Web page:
In his absence, Hugh's son has been killed and his beloved wife, Sophie, abducted by a ruthless duke in search of a priceless relic dating back to the Crucifixion. Taking on the role of a jester, Hugh infiltrates the court where he believes Sophie is held captive. There he confronts men more evil than he ever imagined and embarks on an epic battle to restore his broken life.
With the breakneck pace and dizzying action of a thriller and the timelessness and romance of an Arthurian legend, The Jester is a pulse-pounding and enchanting novel. This classic tale of good against evil and the search for love is the grandest story yet from the writer the San Francisco Chronicle calls "the page-turningest author in the game right now."(back to top)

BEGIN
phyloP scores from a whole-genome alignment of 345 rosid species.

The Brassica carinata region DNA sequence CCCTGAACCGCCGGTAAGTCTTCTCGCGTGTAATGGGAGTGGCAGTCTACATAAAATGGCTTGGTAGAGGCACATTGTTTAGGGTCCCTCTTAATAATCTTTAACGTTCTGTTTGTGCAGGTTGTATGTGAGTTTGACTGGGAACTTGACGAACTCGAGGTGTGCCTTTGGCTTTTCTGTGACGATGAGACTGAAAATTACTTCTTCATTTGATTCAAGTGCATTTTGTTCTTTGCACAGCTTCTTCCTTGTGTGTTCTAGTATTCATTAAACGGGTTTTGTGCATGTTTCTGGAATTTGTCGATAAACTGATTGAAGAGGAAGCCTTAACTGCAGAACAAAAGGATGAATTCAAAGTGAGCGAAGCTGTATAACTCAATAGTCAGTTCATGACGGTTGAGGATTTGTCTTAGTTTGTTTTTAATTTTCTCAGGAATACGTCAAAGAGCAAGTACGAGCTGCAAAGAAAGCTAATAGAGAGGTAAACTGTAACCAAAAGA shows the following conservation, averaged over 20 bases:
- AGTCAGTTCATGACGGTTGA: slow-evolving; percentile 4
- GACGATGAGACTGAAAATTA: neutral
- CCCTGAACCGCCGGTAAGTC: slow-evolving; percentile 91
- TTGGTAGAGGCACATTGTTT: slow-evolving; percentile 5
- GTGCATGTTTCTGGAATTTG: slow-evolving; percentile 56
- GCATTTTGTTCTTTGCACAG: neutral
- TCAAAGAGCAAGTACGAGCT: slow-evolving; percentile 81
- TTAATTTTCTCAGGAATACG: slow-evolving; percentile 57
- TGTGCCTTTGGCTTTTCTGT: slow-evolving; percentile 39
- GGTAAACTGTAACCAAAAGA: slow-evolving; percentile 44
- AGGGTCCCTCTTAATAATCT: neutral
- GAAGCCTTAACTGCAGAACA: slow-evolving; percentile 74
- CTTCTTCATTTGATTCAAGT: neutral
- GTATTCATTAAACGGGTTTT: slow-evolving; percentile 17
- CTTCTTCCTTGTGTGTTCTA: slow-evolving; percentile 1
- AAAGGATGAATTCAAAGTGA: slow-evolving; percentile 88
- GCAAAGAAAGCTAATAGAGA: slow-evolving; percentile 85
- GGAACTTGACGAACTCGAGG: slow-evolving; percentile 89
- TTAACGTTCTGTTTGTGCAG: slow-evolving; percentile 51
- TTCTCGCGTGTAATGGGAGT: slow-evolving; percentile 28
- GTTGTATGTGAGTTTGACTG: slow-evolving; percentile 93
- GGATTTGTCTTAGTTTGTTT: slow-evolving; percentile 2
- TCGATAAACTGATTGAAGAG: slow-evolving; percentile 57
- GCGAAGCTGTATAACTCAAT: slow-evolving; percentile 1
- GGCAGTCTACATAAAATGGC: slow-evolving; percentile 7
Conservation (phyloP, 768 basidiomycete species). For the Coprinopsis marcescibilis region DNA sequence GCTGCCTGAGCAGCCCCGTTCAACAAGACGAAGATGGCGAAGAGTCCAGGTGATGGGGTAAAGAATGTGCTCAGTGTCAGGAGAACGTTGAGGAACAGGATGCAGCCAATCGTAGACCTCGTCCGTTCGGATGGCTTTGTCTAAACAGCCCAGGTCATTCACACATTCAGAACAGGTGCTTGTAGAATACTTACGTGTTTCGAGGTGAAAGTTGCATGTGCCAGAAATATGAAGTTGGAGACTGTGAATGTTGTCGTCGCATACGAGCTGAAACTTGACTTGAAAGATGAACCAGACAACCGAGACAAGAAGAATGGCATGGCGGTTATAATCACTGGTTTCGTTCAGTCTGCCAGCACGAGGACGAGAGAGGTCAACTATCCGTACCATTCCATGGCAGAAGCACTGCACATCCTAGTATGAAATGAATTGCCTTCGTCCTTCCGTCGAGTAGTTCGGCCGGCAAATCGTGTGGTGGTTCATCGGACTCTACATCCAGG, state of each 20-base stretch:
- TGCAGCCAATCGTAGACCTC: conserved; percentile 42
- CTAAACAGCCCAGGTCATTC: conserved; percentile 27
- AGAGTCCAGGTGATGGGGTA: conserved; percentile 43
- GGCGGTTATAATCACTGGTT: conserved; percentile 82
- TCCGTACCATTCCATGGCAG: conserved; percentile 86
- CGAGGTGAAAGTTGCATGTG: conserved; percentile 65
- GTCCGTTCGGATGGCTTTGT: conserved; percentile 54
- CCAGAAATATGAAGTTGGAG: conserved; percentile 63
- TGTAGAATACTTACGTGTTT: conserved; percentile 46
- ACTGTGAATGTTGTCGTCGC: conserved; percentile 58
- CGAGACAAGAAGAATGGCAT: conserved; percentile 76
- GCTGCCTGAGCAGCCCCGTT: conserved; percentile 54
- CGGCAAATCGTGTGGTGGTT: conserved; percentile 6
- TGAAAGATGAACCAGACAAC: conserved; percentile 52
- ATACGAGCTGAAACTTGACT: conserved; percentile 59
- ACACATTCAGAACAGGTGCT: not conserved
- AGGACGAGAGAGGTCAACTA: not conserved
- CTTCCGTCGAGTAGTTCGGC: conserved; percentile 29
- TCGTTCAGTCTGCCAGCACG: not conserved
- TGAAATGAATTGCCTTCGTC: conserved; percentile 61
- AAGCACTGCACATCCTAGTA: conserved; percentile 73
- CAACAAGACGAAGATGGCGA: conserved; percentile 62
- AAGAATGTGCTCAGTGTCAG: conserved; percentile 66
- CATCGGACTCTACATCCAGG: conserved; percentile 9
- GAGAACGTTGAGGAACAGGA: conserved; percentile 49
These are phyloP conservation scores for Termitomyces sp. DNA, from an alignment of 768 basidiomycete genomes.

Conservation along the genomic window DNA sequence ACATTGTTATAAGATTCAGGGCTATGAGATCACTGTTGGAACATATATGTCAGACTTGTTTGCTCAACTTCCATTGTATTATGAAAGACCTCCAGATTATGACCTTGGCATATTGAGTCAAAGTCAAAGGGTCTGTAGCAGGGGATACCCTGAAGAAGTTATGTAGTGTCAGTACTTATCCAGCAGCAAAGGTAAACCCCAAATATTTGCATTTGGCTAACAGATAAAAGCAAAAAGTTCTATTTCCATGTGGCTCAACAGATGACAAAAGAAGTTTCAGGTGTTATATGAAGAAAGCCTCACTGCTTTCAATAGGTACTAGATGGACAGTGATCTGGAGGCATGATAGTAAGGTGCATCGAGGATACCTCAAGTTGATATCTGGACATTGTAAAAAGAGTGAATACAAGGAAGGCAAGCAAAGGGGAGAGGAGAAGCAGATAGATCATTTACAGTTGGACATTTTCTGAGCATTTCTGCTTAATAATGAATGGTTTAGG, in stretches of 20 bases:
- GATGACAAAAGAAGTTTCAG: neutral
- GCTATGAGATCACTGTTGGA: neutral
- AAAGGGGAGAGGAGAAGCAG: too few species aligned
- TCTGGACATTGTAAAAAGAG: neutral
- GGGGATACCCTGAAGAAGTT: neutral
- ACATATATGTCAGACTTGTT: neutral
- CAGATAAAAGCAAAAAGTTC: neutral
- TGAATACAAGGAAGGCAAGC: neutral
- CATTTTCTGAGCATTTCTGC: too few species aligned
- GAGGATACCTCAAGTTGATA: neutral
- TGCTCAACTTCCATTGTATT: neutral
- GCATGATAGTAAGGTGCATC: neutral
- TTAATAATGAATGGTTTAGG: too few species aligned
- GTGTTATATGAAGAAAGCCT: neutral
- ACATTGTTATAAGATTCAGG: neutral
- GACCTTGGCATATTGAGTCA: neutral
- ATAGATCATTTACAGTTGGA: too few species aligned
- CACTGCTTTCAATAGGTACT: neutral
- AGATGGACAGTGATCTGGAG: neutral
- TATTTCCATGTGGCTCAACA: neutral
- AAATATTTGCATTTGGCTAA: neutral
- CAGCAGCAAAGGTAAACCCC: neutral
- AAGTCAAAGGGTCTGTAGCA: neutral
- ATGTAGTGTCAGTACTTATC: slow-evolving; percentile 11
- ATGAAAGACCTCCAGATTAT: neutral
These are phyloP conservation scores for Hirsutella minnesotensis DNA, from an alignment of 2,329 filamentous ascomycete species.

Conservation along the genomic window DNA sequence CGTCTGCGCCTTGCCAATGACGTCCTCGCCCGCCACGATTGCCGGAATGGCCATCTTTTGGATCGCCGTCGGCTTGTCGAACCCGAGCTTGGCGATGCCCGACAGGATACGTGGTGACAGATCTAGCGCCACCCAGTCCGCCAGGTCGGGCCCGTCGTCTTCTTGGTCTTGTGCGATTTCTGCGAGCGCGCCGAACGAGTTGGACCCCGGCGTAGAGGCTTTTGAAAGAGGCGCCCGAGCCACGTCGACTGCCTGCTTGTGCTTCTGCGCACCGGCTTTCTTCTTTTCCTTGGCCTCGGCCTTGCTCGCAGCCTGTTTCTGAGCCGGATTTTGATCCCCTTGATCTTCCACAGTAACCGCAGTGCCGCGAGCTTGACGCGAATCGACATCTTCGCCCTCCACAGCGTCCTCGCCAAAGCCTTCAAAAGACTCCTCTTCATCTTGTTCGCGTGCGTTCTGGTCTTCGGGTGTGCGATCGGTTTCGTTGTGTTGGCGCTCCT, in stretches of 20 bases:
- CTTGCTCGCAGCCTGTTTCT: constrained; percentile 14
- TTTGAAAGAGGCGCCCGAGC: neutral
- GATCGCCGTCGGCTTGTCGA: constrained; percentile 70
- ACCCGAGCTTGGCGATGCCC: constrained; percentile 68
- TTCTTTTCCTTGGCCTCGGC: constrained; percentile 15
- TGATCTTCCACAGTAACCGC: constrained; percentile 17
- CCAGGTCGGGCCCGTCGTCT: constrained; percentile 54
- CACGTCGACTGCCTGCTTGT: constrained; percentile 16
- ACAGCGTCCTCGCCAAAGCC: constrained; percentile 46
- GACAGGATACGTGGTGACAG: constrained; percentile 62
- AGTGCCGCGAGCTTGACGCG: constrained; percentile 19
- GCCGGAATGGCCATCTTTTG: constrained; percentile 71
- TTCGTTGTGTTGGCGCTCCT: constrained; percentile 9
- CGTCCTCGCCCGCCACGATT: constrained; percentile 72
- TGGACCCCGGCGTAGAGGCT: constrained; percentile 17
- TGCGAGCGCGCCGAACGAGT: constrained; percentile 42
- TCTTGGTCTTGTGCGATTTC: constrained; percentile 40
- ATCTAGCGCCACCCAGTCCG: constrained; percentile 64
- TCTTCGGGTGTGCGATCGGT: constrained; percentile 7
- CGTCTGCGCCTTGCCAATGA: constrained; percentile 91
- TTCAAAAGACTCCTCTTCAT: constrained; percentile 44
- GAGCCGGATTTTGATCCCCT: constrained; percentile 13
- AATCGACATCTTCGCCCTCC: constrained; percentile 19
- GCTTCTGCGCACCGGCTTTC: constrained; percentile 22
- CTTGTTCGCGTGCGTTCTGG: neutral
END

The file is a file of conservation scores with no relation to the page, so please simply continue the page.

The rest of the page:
James Patterson is one of the top-selling novelists in the world today. His debut novel, The Thomas Berryman Number, won the Edgar Award for the best first mystery novel. It was published by Little, Brown in 1976 when he was just twenty-seven years old, after being turned down by more than two dozen other publishers.
He has since written a string of major national bestsellers that includes the seven books in the series featuring detective/psychologist Alex Cross and the two novels in the "Women's Murder Club" series. (See review.)
Patterson grew up in Newburgh, New York. He graduated summa cum laude with a B.A. in English from Manhattan College and summa cum laude with an M.A. in English from Vanderbilt University.
James Patterson lives in Palm Beach County, Florida, with his wife and their son.